Gary (12:01):

Absolutely. And certainly, that's one of the things that we bear in mind with all of the solutions that we create and the platform architecture as a whole, is that we want to keep people with ProActive because they're happy with the service, not because they need feature X, that we're the only people that offer. And again, I'm looking at probably the major hyper-scalers here.

Charlotte (12:28):


Gary (12:28):

All of the stuff that we design could be lifted and shifted to, A, another platform. We don't use anything that's proprietary. As I say, we're not locking people in because of features, we're wanting people to stay because of what we do for them.

Charlotte (12:44):

Yeah. Exactly. Well, we all know good service makes a big, big difference to this...

Gary (12:49):

It's the big differentiator, right?

Charlotte (12:51):

Yeah, for sure. So just to finish up, we always like to finish on what's next, what's coming, what do you think are the big trends that are going to be impacting or driving migration?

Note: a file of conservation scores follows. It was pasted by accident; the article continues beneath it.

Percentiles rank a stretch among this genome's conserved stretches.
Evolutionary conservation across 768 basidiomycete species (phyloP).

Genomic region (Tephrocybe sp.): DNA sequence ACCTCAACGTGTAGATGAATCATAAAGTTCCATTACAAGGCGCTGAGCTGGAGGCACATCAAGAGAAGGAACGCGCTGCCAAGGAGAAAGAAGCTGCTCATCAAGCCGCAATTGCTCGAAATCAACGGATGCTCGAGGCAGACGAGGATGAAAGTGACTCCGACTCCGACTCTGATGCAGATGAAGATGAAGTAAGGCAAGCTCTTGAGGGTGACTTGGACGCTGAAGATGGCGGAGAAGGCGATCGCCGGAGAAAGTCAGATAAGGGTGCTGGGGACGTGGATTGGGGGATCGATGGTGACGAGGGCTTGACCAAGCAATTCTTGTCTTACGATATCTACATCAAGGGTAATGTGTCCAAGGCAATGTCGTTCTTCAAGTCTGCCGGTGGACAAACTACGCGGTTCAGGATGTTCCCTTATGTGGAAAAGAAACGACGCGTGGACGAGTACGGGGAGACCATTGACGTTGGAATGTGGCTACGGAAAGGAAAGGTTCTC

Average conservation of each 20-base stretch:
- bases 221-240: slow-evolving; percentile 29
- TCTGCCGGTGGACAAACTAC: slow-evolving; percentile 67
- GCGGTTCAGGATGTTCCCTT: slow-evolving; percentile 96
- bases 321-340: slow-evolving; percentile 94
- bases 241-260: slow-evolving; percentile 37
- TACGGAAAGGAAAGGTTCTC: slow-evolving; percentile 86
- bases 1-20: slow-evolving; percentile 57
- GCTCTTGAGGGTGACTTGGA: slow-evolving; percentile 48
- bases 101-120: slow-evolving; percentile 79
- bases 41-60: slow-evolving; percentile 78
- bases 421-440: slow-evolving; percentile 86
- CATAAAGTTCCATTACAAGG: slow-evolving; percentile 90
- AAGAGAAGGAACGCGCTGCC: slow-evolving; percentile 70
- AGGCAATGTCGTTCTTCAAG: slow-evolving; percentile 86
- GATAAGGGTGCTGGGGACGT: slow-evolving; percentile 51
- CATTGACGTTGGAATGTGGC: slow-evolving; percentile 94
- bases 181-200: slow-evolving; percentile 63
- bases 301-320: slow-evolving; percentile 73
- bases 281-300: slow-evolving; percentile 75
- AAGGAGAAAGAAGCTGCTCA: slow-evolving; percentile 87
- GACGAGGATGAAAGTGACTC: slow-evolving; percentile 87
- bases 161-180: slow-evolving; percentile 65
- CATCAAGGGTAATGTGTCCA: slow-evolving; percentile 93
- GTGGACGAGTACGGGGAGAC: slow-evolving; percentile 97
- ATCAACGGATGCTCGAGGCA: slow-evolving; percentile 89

Gary (13:03):

So I think one of the things that is potentially going to drive people to look at migration type activities are multi-cloud. People are looking at minimizing, how can they minimize risk by putting all their eggs in one basket? And a lot of organizations within their business continuity plans are using the offerings of multiple providers and that then can become a challenge because of interoperability between platforms. So I think that, as a topic, we are going to see more and more and more and it's going to come down to us and other cloud providers designing solutions that play well with other people's toys because if we don't have that, we are going to be at a disadvantage.

Charlotte (13:55):

Yeah, definitely. Well, thanks Gary. That's been really interesting and I believe you're on the next episode too, which is talking about resource optimization, so we've got...

Gary (14:05):


Charlotte (14:05):

Got that to look forward to too. Well, thanks for your time.

Gary (14:08):

Thank you.

Charlotte (14:08):

And we'll speak to you soon.

Gary (14:08):

Take care.

Charlotte (14:08):


Outro (14:10):

Thank you for listening. We hope you enjoyed this episode. You can subscribe on Spotify or Apple Podcast or visit proactive.fasthosts.co.uk for more info. See you next time.

Orlaith Palmer